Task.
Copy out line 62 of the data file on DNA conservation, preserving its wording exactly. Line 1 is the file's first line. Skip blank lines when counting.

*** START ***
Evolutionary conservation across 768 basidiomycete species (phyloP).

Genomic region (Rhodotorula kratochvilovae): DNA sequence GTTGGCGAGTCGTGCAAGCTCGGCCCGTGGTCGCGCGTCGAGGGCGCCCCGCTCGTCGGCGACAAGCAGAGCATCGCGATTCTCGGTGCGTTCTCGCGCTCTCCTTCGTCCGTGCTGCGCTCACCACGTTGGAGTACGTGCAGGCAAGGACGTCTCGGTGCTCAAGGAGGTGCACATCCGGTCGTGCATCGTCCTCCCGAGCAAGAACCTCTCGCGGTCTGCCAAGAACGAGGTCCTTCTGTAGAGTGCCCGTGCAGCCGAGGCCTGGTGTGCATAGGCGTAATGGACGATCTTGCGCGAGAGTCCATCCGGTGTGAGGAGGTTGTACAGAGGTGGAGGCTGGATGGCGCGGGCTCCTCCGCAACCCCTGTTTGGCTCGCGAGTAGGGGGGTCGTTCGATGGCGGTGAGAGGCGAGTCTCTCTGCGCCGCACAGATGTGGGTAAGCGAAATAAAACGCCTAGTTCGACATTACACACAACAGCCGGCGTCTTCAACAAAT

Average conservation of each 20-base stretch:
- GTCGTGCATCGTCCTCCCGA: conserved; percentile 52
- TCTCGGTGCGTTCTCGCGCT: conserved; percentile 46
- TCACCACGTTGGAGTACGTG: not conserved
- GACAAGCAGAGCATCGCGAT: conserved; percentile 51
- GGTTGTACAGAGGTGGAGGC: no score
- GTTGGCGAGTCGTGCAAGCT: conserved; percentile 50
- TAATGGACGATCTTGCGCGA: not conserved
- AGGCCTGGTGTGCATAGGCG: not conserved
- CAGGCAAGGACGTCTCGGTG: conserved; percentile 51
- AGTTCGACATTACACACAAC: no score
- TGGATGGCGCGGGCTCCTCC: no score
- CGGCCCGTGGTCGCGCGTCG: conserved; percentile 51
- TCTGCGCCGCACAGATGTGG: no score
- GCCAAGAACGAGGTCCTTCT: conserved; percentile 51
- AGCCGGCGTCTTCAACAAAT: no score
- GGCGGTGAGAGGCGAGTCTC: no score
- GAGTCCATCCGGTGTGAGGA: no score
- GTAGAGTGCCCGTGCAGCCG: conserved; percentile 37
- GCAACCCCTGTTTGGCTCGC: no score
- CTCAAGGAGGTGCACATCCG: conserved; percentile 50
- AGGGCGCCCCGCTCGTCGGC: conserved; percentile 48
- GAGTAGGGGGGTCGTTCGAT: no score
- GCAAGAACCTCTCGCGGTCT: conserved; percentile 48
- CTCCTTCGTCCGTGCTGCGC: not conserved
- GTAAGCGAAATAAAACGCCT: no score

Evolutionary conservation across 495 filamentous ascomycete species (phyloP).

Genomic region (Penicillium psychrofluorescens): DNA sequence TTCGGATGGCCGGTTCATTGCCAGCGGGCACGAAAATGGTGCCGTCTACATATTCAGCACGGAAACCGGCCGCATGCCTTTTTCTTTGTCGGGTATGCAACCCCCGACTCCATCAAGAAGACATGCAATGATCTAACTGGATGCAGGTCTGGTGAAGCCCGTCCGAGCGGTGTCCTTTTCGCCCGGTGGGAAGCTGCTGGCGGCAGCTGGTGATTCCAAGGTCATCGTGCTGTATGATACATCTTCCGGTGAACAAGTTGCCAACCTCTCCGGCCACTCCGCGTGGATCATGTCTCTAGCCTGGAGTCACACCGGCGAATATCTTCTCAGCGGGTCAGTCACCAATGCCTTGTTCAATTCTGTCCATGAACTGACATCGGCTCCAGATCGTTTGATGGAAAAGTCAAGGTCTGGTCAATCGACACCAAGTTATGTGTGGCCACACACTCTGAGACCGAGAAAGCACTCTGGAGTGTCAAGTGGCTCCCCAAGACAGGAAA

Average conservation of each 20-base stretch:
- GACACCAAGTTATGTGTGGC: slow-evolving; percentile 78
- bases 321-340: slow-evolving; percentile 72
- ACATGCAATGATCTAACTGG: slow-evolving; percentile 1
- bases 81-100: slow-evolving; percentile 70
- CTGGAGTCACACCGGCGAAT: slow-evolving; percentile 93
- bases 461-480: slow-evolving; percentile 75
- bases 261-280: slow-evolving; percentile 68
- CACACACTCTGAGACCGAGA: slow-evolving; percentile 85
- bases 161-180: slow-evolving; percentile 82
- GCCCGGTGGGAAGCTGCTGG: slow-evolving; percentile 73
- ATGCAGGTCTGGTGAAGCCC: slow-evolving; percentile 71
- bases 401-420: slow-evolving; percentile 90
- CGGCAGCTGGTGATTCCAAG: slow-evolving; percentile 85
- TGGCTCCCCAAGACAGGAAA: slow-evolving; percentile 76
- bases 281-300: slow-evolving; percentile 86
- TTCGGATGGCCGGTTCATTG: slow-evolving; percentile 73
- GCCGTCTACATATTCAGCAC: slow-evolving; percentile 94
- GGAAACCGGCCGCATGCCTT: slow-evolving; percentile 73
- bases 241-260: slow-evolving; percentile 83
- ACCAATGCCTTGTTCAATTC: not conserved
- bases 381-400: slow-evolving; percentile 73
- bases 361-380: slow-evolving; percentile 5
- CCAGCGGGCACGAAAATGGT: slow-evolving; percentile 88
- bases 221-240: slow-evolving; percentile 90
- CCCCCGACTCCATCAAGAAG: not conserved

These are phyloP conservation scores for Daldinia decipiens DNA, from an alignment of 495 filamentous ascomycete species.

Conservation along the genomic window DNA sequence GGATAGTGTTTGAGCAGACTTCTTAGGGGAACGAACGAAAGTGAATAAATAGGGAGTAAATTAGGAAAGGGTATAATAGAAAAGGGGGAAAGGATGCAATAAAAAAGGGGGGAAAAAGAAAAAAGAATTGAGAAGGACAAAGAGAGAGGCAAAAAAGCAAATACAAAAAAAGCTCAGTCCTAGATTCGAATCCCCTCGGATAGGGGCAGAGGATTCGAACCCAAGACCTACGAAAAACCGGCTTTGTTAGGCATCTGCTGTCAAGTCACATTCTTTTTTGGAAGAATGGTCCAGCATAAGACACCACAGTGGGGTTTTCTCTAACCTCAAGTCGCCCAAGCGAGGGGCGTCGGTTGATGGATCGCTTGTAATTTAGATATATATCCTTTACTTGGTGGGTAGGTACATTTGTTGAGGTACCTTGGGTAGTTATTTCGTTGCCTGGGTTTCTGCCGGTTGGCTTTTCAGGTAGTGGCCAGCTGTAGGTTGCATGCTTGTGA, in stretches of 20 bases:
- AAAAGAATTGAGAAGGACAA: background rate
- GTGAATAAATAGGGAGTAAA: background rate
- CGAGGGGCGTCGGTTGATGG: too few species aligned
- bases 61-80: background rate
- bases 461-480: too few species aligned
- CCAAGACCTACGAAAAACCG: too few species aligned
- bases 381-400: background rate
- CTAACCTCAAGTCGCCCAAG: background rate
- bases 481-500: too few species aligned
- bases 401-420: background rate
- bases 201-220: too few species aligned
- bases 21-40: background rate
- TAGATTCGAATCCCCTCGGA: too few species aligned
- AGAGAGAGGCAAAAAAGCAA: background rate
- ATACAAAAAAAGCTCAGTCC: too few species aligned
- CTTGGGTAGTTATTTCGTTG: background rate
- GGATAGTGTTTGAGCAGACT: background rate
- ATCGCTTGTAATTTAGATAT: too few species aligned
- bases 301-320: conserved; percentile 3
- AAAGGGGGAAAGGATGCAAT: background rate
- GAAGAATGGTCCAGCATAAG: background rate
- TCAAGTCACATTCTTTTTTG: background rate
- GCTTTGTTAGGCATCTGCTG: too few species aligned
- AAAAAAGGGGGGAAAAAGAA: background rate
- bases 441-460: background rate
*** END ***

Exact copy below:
- bases 61-80: background rate